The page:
|Secretary-General's speech at MEPC 72|
|Kitack Lim covered bunker-related issues in his opening address at the MEPC's 72nd session.
|IMO Secretary-General Kitack Lim, pictured at the 72nd Marine Environment Protection Committee meeting on April 9, 2018. Image credit: International Maritime Organization (IMO) Flickr CC BY 2.0|
|Updated on 11 Apr 2018 01:17 GMT
|Address by Kitack Lim, Secretary-General of the International Maritime Organization (IMO), at the opening of the 72nd session of the Marine Environment Protection Committee on April 9, 2018.
Good morning Mr. Chair, Excellencies, distinguished delegates.
First of all, Mr. Chair, allow me to congratulate you on your election as Chair of this Committee.
It is a pleasure for me to welcome you to the seventy-second session of the Marine Environment Protection Committee. I extend a particular welcome to those of you who are attending the Committee for the first time.
Allow me first to comment briefly on general matters of importance to the work of the Organization. I would like to take this opportunity to say a few words about this year's World Maritime Day theme, which is "IMO 70: Our heritage - better shipping for a better future".
Last month, on 6 March, we celebrated 70 years since the Convention establishing IMO was adopted. We were extremely honoured to receive Her Majesty Queen Elizabeth II here at IMO Headquarters. Her Majesty unveiled a commemorative plaque, cut an anniversary cake and met representatives from the IMO family - I know some of you here today were able to join us on that happy occasion.
We are planning a series of further events and initiatives to commemorate 70 years of achievement, in which the truly vital industry of shipping has become safer, cleaner and greener, thanks to the work of IMO. Whilst I look forward to your participation in some or all of those events, I would also encourage you all to embrace the theme and use this occasion to reflect and showcase how the Organization has adapted over the years as a crucial player to the global supply chain, and to be passionate about the IMO family. This is a great opportunity to raise awareness of our work and our future and to improve our international image. We owe it to all those whose livelihoods and quality of life rely on shipping.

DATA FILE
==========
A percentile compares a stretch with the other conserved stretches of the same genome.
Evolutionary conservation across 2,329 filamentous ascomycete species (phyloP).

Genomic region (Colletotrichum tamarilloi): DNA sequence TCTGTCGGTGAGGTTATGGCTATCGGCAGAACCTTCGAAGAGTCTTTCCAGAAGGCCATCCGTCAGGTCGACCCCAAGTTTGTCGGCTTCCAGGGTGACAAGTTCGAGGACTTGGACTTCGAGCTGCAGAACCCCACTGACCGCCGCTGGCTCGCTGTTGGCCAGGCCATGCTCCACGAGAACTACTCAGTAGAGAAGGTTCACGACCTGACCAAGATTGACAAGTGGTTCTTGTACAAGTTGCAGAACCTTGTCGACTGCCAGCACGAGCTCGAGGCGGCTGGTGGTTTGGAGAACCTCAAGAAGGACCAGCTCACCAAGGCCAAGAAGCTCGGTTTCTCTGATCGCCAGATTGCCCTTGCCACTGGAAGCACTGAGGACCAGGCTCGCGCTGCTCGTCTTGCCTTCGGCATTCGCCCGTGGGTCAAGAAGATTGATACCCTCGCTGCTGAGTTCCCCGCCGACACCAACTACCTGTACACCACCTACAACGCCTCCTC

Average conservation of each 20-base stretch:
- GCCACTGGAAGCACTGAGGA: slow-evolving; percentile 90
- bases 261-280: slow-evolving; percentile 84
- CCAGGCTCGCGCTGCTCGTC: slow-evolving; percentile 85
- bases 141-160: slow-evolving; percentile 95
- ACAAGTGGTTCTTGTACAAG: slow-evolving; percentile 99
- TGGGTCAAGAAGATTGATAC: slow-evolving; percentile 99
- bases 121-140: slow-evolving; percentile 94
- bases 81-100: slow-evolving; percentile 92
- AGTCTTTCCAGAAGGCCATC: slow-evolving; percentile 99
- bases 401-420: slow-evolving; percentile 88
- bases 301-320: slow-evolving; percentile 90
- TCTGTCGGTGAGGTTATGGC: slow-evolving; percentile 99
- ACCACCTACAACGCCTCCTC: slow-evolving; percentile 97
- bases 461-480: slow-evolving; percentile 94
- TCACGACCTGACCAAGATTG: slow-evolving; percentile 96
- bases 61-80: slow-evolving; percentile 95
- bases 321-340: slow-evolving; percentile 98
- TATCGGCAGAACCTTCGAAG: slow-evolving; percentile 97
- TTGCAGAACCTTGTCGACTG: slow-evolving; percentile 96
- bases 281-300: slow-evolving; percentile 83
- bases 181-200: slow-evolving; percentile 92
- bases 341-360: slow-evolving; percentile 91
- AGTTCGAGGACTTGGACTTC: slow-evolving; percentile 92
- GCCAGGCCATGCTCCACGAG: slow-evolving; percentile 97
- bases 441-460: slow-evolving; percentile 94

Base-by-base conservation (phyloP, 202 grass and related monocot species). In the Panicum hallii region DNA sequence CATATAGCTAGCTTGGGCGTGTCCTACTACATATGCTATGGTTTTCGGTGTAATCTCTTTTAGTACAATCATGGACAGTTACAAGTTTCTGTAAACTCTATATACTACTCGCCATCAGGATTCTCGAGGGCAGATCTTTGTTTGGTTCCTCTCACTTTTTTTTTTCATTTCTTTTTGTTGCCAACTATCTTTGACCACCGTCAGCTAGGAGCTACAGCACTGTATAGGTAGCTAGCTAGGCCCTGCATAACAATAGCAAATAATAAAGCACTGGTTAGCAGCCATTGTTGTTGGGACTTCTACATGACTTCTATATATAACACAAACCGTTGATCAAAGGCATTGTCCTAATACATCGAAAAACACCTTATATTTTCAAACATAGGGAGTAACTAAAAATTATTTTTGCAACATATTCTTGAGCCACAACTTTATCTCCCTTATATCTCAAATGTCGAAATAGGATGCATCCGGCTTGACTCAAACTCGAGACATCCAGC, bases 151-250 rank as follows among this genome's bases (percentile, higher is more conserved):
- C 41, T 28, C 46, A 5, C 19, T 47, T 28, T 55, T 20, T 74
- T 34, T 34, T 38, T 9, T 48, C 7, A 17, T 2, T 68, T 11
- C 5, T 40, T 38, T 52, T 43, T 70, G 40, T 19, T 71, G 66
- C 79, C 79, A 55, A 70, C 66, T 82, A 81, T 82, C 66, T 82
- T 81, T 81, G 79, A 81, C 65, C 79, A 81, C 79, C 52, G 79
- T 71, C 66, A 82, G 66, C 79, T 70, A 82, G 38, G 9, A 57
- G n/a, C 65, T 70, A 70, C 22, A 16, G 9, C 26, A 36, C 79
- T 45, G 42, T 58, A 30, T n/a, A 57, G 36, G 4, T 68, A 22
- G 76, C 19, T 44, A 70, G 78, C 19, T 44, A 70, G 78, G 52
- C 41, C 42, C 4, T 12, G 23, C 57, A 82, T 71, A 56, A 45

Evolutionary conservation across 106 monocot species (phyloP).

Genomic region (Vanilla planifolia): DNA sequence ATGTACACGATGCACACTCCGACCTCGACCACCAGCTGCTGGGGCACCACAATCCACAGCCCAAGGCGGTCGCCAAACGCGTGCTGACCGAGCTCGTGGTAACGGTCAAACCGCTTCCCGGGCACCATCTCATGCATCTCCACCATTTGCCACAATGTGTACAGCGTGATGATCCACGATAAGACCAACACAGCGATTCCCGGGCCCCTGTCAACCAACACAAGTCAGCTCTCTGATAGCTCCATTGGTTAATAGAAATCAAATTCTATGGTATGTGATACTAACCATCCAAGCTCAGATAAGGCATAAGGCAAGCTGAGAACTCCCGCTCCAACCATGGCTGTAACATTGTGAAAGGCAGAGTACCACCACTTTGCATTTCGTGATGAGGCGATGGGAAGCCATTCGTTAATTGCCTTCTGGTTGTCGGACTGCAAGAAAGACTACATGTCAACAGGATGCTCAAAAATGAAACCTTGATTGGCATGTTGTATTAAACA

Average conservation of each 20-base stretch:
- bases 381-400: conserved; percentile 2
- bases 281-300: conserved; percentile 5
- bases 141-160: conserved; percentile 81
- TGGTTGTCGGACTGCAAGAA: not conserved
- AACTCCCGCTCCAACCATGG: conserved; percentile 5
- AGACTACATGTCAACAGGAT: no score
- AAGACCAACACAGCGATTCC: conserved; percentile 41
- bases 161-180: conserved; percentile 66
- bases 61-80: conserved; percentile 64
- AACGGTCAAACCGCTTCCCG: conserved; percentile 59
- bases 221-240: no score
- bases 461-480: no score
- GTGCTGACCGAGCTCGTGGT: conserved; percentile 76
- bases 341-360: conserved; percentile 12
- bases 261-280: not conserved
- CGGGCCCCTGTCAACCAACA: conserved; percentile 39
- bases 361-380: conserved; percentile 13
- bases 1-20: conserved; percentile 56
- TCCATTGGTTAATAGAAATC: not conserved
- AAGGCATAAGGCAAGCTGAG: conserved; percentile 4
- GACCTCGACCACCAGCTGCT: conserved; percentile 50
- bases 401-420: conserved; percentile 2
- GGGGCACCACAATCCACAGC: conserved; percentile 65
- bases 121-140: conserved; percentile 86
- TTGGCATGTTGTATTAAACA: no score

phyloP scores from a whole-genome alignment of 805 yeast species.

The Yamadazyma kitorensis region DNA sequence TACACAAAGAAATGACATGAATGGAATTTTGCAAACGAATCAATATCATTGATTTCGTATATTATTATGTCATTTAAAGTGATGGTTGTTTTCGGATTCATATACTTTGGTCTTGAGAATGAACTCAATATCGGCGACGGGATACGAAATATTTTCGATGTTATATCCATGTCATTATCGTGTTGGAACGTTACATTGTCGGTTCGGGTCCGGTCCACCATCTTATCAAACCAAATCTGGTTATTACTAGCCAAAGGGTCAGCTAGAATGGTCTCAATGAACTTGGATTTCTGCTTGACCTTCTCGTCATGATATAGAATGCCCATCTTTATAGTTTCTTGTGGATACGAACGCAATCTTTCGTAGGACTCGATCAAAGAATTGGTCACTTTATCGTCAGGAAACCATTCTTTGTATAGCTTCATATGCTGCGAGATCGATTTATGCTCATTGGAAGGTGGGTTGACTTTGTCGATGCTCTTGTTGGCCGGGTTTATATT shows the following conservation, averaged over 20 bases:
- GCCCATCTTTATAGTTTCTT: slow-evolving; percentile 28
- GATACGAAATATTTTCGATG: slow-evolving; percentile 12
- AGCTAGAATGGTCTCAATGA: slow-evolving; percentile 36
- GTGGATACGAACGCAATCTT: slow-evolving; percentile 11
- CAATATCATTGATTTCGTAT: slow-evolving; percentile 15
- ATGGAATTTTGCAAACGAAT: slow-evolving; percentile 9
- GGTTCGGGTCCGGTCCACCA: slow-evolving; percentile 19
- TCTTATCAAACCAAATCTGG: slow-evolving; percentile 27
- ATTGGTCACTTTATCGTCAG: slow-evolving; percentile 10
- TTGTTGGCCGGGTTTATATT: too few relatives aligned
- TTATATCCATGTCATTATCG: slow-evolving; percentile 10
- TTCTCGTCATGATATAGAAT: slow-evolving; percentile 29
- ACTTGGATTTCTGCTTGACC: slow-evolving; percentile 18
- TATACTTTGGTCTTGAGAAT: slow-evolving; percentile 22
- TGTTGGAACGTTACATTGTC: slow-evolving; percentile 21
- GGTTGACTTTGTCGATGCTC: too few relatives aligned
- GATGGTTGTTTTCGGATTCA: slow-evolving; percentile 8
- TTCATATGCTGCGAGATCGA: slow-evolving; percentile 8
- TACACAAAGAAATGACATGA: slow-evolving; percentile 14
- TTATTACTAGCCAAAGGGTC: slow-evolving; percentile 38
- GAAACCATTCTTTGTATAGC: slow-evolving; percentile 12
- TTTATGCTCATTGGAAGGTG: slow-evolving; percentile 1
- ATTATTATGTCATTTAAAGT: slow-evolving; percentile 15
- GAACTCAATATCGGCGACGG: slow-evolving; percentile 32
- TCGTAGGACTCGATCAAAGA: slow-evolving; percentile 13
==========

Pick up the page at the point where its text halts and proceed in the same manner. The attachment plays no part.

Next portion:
This year's World Maritime Day will be celebrated at IMO Headquarters on 27 September, and the annual parallel event will be organized by the Government of Poland.
Mr. Chair, distinguished delegates,
Although not unusual for your Committee, this is another session heavily laden with many very urgent and very important items.
However, I have no doubt that once again one of the items on your agenda will dominate the discussions this week: the prevention of atmospheric pollution from ships, including the reduction of GHG emissions.
In this context, I was very pleased to note that the Pollution Prevention and Response Sub-Committee made excellent progress at its last session in February on its work on the consistent implementation of the 0.50% limit for the sulphur content of ships' fuel oil, which will come into effect from 1 January 2020.
Whilst I acknowledge the concerns raised by some governments about the implementation challenges, the lower global sulphur limit will have a significant beneficial impact on human health, particularly for people living in port cities and coastal communities and on the oceans by reducing acidification due to limiting atmospheric fall-out of acidic gases. Consistent implementation of the 0.50% sulphur limit for all ships will ensure a level playing field is maintained and I was pleased to see the proposal for a carriage ban of non-compliant fuel oil used on board ships given support, and the urgency of the matter reflected in the submission to this session of draft amendments to MARPOL Annex VI for consideration with a view to approval, and then adoption at MEPC 73.
You will also be considering a progress report of the Correspondence Group on EEDI review beyond phase 2. This important work includes development of revised standards for ice class ships, which is an issue of significant interest as we see potentially new shipping routes begin to open up in Arctic waters.